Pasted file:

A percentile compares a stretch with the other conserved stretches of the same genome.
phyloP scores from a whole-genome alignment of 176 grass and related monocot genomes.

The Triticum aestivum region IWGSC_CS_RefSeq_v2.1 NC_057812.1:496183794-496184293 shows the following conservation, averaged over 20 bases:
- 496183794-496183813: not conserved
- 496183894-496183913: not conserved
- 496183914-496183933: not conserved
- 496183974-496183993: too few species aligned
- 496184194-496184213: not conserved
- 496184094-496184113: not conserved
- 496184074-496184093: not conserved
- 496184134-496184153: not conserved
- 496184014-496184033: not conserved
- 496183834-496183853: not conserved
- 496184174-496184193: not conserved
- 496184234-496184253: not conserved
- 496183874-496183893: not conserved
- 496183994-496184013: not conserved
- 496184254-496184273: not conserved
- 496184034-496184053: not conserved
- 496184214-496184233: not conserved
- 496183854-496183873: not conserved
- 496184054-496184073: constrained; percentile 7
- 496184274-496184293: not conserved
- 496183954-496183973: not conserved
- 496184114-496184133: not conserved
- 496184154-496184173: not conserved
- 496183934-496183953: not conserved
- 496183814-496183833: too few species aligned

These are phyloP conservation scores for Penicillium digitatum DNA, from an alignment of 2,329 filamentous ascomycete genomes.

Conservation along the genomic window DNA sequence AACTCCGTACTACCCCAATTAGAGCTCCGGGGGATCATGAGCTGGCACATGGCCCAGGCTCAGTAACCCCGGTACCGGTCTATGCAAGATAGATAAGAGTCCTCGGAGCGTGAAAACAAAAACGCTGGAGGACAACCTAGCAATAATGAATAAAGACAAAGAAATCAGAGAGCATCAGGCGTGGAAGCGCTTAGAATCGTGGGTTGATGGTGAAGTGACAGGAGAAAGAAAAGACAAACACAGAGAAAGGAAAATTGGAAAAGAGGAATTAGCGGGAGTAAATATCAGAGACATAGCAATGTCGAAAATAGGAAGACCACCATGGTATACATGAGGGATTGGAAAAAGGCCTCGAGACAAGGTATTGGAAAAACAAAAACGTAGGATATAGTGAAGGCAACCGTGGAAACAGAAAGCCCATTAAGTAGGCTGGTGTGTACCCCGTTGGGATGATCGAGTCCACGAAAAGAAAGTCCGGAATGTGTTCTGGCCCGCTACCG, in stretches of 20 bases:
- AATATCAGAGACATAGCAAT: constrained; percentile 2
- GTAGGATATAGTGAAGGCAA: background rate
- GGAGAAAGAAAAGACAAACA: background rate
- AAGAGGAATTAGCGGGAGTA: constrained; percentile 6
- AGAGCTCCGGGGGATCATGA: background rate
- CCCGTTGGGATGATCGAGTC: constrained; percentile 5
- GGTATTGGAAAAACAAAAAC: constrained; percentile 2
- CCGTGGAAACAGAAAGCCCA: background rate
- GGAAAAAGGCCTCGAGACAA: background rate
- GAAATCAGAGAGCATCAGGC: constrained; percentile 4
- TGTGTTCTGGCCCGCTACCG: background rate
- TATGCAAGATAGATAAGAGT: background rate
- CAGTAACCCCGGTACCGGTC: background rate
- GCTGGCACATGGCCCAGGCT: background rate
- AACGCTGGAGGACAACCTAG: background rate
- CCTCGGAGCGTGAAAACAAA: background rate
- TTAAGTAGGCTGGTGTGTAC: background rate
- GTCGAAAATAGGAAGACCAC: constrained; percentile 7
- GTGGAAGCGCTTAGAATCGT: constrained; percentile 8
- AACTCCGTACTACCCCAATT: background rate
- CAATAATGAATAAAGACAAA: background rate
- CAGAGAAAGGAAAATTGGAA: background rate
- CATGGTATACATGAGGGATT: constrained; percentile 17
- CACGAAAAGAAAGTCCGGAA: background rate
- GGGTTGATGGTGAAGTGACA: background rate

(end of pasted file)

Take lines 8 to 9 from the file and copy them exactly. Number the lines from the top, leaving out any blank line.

- 496184194-496184213: not conserved
- 496184094-496184113: not conserved